Effect of the NMDA antagonist MK-801 on MPTP-induced parkinsonism in the monkey

A. R. Crossman, D. Peggs, S. Boyce, M. R. Luquin, M. A. Sambrook

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    Abstract

    Current evidence suggests that the motor symptoms of parkinsonism are due to abnormal overactivity of the medial segment of the globus pallidus, brought about by overactivity of the subthalamic nucleus, from which it receives an excitatory amino acid-mediated projection. The possibility exists, therefore, that excitatory amino acid antagonists might have an antiparkinson effect by normalising medial pallidal activity. The NMDA antagonist MK-801 was administered i.m. to a single cynomolgus monkey with parkinsonism induced by the neurotoxin MPTP. In fact, MK-801 exacerbated the symptoms of parkinsonisB. When administered after a therapeutic dose of L-DOPA it antagonised the anti-parkinson action of L-DOPA. The results suggest that any potential antl-parkinson action of excitatory amino acid antagonists will depend upon an action at non-NMDA sites. The administration of the selective neurotoxin N-methyl-4-phenyl-1,2,3,6-tetrahydropyridine (MPTP) to produce a primate model of Parkinson's disease is well-documented (Burns, Markey, Phillips & Chiuch, 1984; Crossman, 1987; Langston, Forno, Rebert & Irwin, 1984). Intravenous injection of MPTP, titrated judiciously over a period of several weeks, can produce a stable manifestation of the Motor disability seen in the idiopathic disease of man, with a remarkable correspondence of both symptoms and pathology. Additionally, primates rendered parkinsonian by MPTP respond well to L-DOPA treatment. As in human Parkinson's disease, long-term L-DOPA therapy of MPTP-induced parkinsonism tends to be complicated by the emergence of choreiform movements and dystonic postures (Boyce, Clarke, Luquin, Peggs, Robertson, Mitchell, Sambrook & Crossman, 1989; Clarke, Sambrook, Mitchell & Crossman, 1987). Recent studies of the neural mechanisms mediating the expression of parkinsonian symptoms have suggested that disturbances in the reciprocal relationship between the globus pallidus and the subthalamic nucleus play a crucial role (Crossman, 1987; Mitchell, Clarke, Boyce, Robertson, Peggs, Sambrook & Crossman, 1989). In particular, 2-deoxyglucose uptake studies have shown that parkinsonism is associated with abnormally increased neuronal activity in both the subthalamic nucleus and the medial segment of the globus pallidus. Increased activity of medial pallidal output neurones projecting to the ventral lateral and ventral anterior thalamic nuclei and to the caudal brainstem probably represent an important mechanism by which parkinsonian symptoms are mediated (Crossman, 1987). An increasing body of evidence indicates that transmission in the subthalamopallidal pathway is mediated by an excitatory amino acid, probably glutamate (Kitai and Kita, 1988; Robertson, Farmery, Sambrook & Crossman, 1989). It is possible, therefore, that an amelioration of parkinsonian symptoms might be achieved by antagonism of the subthalamopallidal transmitter, thereby reducing neuronal activity in the medial pallidal segment. The purpose of the present study was to investigate the effect of (+)-5-niethyl-10,11-dihydro-5H-dibenzo[a,d]cyclohepten-5,10-imine, (MK-801), a selective, non-competitive antagonist of the N-methyl-D-aspartate (NMDA) receptor channel complex (Wong, Kemp, Priestly, Knight, Woodruff and Iversen, 1988), upon parkinsonian symptoms in the MPTP-exposed monkey. © 1989.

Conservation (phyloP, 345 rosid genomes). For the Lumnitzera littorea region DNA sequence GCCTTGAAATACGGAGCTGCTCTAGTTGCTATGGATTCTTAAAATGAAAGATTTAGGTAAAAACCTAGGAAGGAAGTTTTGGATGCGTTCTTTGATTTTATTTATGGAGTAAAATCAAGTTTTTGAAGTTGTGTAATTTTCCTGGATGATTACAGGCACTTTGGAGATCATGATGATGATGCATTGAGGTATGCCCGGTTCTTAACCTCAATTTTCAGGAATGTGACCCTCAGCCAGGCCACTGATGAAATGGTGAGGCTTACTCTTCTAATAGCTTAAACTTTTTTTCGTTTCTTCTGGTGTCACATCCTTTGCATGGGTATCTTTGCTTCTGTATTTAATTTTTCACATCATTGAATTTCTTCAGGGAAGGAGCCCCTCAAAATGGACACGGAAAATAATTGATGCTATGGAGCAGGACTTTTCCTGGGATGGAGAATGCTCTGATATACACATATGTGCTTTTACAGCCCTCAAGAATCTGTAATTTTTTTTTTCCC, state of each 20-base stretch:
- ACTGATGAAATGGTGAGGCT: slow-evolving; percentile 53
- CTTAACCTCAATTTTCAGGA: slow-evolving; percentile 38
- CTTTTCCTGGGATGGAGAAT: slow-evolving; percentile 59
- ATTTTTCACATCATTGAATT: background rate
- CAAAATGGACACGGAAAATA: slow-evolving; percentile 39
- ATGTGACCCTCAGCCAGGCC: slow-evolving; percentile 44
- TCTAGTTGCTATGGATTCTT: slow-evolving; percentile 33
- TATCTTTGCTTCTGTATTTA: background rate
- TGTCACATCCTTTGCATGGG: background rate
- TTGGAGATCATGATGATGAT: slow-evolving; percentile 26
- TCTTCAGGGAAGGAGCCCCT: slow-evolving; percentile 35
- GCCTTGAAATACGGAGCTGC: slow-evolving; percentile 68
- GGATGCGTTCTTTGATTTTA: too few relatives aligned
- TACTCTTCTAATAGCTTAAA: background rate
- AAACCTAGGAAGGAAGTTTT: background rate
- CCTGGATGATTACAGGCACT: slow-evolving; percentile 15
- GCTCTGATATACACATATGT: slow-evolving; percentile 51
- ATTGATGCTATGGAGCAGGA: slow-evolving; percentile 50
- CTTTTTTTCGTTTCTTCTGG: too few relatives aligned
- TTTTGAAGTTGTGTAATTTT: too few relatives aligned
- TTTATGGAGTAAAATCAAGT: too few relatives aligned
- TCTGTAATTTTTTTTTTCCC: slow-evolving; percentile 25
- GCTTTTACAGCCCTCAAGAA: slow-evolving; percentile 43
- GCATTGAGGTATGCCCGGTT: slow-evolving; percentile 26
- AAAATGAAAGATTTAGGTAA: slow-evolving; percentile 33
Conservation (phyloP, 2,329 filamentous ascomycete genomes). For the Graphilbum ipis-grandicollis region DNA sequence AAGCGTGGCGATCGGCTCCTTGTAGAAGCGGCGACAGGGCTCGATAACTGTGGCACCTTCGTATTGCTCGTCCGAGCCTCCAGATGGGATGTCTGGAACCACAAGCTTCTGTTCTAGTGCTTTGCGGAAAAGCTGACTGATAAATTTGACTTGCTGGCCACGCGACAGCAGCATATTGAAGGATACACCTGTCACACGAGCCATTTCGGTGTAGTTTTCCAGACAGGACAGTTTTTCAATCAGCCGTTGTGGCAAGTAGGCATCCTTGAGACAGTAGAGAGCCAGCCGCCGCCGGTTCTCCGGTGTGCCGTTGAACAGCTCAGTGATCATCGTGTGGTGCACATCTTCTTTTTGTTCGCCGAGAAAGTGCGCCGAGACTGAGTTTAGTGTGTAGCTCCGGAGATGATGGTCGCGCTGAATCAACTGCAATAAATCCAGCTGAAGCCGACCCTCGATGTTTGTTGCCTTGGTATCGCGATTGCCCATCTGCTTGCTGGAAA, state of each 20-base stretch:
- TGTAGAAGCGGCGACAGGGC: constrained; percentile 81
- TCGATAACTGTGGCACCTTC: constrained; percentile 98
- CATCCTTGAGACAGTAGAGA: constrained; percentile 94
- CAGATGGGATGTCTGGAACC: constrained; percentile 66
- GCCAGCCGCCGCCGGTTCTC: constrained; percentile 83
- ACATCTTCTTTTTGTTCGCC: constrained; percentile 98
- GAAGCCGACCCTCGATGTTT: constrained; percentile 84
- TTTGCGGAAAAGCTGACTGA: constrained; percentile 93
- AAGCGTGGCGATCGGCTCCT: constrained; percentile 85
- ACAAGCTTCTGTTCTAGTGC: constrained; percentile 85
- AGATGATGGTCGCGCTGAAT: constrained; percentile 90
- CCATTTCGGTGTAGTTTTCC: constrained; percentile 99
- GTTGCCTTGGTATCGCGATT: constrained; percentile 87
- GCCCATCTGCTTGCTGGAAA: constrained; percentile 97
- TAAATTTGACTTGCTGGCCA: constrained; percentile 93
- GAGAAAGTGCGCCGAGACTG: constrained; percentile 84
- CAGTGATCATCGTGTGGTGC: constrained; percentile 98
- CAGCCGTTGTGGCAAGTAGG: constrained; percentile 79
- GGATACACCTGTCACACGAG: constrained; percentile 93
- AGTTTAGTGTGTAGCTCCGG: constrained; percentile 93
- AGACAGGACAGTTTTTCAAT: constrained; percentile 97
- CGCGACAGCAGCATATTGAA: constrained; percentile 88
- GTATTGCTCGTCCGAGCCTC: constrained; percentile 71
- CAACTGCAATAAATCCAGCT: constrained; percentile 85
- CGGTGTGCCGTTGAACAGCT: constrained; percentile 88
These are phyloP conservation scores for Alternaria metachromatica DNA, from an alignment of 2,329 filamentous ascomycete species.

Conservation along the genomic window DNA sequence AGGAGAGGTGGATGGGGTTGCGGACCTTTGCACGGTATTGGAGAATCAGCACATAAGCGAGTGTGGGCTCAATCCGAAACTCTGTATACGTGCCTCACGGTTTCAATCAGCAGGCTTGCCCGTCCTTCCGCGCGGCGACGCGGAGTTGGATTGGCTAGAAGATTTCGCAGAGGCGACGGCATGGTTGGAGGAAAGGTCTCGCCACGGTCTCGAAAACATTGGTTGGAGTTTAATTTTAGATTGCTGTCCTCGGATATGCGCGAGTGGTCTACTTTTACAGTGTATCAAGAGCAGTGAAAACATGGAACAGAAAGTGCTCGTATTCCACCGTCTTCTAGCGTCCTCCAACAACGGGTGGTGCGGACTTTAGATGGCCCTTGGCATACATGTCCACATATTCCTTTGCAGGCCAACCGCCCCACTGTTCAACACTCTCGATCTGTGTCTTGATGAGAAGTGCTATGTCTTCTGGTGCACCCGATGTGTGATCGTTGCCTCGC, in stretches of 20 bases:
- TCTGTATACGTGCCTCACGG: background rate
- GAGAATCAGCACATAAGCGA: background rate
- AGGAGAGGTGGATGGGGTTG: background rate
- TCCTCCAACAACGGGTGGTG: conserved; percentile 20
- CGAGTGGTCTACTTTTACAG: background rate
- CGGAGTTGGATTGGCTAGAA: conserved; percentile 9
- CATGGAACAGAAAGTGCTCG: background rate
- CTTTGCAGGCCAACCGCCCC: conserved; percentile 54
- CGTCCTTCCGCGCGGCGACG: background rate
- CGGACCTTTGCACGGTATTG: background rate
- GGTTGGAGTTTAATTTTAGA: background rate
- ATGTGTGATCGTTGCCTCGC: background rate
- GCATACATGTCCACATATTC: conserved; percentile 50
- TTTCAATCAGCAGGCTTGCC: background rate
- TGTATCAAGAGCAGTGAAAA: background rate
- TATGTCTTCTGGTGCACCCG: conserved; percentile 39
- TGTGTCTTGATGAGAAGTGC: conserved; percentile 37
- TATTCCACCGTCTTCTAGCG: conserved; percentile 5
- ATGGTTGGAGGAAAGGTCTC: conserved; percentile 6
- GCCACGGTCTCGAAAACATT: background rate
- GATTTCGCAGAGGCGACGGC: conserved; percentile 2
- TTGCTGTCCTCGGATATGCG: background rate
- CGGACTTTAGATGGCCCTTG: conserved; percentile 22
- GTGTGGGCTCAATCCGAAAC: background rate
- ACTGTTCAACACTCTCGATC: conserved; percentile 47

Original languageEnglish
    Pages (from-to)1271-1273
    Number of pages2
    JournalNeuropharmacology
    Volume28
    Issue number11
    Publication statusPublished - Nov 1989

    Keywords

    • Animals
    • analogs & derivatives: Aspartic Acid
    • pharmacology: Dibenzocycloheptenes
    • Dizocilpine Maleate
    • Injections, Intramuscular
    • pharmacology: Levodopa
    • MPTP Poisoning
    • Macaca fascicularis
    • Male
    • N-Methylaspartate
    • chemically induced: Parkinson Disease, Secondary
    • Support, Non-U.S. Gov't

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